Danica Walsh is a graduate student in the Chemistry and Biochemistry department working in the Livinghouse lab. Her project is focused on the design and synthesis of prodrug antimicrobials to target biofilm forming bacteria. Danica works with the Stewert lab in the Center for Biofilm Engineering in order to test each compound for toxicity and overall efficacy towards biofilms. Biofilm forming bacteria have been a large public health concern in hospitals, from causing hard to treat infections from implants to building up on medical devices and equipment. Biofilms can also cause contamination and corrosion in many types of industrial plants and factories. The overall goal of Danica’s project is to develop antimicrobials that have a wide array of industrial applications including sanitation in hospitals, control of biological corrosion in naval vessels and water treatment plants, and even in house hold cleaning products.
Sylvia Nicovich is a PhD student in Geology, focused on Quaternary and process geomorphology, stratigraphy, and sedimentology of alluvial fans. Sylvia is working on her dissertation in the high desert of southern Colorado's San Luis Valley. Her field-based research, funded through the USGS and NASA's Montana Space Grant Consortium Fellowship, will lead to a greater understanding of land forming and modifying processes, with auxiliary contribution to the improvement of hazard mitigation for applicable environments.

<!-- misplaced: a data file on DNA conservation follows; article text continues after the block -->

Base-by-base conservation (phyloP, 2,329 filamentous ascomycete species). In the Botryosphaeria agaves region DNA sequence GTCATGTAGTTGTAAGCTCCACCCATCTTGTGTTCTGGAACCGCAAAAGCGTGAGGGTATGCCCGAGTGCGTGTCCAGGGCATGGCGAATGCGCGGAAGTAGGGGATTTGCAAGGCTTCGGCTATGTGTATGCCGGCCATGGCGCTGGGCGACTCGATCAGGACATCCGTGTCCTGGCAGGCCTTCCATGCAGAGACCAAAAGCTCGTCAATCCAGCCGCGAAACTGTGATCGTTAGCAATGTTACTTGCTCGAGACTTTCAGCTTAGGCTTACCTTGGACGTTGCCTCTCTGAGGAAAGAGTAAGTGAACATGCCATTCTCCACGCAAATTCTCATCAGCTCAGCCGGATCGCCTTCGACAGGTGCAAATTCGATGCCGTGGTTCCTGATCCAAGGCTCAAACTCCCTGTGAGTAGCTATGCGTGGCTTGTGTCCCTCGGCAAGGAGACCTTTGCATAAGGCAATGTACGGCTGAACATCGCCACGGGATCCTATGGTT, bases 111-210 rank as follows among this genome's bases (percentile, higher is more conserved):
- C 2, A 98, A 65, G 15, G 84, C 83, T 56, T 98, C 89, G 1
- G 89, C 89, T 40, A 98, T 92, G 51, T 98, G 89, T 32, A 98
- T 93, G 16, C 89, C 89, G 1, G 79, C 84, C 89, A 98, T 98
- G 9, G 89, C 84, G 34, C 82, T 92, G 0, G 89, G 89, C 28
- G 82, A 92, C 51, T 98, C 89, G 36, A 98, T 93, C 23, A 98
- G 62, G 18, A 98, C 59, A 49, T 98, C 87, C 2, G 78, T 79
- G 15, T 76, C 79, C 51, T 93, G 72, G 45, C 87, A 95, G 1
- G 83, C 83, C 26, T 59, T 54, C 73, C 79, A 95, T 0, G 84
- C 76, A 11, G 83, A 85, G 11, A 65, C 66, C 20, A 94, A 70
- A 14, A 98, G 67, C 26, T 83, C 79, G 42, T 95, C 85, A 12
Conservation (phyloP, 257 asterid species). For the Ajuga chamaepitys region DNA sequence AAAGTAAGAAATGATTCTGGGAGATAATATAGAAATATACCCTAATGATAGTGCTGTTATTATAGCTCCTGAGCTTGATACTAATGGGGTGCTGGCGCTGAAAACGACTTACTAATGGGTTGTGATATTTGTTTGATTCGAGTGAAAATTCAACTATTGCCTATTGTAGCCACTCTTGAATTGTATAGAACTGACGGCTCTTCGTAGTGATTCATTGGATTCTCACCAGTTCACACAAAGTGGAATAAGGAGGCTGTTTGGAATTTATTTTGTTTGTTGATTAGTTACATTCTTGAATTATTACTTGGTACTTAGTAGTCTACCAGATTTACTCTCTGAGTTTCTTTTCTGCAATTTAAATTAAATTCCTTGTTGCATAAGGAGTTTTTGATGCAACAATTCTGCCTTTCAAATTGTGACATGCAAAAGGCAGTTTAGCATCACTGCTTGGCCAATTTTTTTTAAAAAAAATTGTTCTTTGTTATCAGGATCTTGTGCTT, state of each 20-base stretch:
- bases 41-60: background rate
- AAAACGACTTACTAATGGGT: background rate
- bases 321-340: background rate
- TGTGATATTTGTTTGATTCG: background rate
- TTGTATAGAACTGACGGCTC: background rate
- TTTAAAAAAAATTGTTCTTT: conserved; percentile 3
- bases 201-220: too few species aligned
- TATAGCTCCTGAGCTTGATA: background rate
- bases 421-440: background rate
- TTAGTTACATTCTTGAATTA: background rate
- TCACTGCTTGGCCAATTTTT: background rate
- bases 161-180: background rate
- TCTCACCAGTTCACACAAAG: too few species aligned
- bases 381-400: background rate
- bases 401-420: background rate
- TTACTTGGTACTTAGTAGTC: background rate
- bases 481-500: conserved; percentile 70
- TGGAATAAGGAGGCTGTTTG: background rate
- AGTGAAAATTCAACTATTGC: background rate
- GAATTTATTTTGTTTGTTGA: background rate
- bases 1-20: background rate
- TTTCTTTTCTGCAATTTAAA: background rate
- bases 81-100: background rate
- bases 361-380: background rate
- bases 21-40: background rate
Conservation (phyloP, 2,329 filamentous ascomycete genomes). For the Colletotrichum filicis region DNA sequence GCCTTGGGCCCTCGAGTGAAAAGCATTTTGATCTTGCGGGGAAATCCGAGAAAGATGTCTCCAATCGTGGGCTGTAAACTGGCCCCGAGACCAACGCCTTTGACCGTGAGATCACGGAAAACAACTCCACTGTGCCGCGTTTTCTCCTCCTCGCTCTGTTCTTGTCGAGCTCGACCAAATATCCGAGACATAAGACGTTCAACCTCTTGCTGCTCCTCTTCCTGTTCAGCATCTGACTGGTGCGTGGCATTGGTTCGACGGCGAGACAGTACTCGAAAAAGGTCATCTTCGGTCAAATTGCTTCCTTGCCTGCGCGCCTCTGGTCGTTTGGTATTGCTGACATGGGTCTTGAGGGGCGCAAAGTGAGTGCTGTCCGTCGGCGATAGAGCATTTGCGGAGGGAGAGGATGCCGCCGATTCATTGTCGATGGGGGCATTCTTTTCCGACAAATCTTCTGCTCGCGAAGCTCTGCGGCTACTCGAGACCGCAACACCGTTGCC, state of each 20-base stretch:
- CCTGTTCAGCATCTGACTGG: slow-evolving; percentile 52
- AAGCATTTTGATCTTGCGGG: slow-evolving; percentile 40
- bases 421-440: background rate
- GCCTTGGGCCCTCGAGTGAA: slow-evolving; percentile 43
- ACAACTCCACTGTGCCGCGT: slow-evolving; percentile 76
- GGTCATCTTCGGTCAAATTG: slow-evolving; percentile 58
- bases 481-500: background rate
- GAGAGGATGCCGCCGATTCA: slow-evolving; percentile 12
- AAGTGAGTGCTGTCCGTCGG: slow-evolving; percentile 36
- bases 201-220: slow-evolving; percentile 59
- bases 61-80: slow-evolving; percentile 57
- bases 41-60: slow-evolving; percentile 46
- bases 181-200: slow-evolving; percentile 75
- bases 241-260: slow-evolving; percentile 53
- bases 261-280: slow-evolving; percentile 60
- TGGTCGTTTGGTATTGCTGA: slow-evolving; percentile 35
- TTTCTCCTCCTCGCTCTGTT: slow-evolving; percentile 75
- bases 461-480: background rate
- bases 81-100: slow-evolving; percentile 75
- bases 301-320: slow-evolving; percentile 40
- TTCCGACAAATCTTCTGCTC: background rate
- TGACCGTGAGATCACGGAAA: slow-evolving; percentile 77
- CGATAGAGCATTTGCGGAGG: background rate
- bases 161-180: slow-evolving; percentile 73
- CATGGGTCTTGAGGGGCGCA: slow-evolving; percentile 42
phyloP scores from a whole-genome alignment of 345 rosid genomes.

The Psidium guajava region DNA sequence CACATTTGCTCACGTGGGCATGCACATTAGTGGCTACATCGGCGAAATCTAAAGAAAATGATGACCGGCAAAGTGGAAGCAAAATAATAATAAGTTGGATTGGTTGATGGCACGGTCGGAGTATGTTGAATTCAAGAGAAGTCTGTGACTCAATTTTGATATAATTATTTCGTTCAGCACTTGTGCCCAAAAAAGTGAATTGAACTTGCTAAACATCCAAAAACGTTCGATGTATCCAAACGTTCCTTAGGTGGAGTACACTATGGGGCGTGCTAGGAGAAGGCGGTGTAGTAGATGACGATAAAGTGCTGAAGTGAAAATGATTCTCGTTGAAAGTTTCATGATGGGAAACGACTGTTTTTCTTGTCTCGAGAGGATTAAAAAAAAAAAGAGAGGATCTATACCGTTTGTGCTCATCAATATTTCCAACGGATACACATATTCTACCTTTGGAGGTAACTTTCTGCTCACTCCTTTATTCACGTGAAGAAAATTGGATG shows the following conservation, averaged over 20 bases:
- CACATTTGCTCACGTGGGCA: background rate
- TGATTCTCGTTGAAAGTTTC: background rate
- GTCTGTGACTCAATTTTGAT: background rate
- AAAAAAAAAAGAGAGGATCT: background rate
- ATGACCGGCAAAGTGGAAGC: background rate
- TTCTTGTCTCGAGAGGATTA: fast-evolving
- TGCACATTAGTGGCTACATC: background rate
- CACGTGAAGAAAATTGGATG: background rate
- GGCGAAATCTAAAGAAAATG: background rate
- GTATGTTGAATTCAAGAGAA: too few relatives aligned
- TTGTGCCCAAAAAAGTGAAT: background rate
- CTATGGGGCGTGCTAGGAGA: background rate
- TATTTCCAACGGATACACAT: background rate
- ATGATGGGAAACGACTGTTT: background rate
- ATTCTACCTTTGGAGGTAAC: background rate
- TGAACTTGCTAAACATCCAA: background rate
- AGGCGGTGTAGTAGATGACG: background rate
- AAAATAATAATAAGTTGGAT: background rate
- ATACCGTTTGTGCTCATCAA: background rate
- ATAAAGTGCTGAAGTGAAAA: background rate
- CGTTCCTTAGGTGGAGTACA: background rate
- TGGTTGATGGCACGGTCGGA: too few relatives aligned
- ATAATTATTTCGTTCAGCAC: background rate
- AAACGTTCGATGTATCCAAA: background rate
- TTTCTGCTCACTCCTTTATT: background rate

Sarah Partovi is a PhD student in Biochemistry in Dr. John Peters lab. Sarah is focused on elucidating the coenzyme M (CoM) biosynthetic pathway in the proteobacterium, Xanthobacter autotrophicus Py2. CoM was once thought to be unique to the methanogenic archaea, but was found to play a crucial role in bacterial propylene metabolism. The pathway for CoM biosynthesis has remained unsolved since its discovery in the late '90s, but by utilizing techniques in biochemistry, analytical chemistry, bioinformatics, and organic chemistry. Sarah has been able to propose new enzyme activities for three separate enzyme families and define a complete, plausible pathway for CoM biosynthesis for bacteria that is distinct from CoM biosynthesis in the archaea.
Ashley Beckstead is a PhD student working under Prof. Bern Kohler in the Department of Chemistry and Biochemistry. Ashley uses ultrafast spectroscopy to learn how UV light interacts with important biomolecules, such as DNA. In particular, she aims to understand more about the fundamental excited-state processes that make DNA both intrinsically photostable and vulnerable to photodamage. Using time-resolved mid-IR spectroscopy, Ashley also tracks photo-induced electron transfer interactions in modified nucleotides with enhanced redox activity. This area of her research, in collaboration with NASA, may provide clues for understanding how prebiotic molecules recovered from UV-induced photodamage during early chemical evolution.
Katie Epstein is a PhD student in Geography studying social-ecological systems, rural development, environmental conflict, and conservation in mountain regions. Her current research focuses on how changing land ownership patterns impact wildlife management in the Greater Yellowstone Ecosystem and post-disaster agricultural systems in the Himalaya.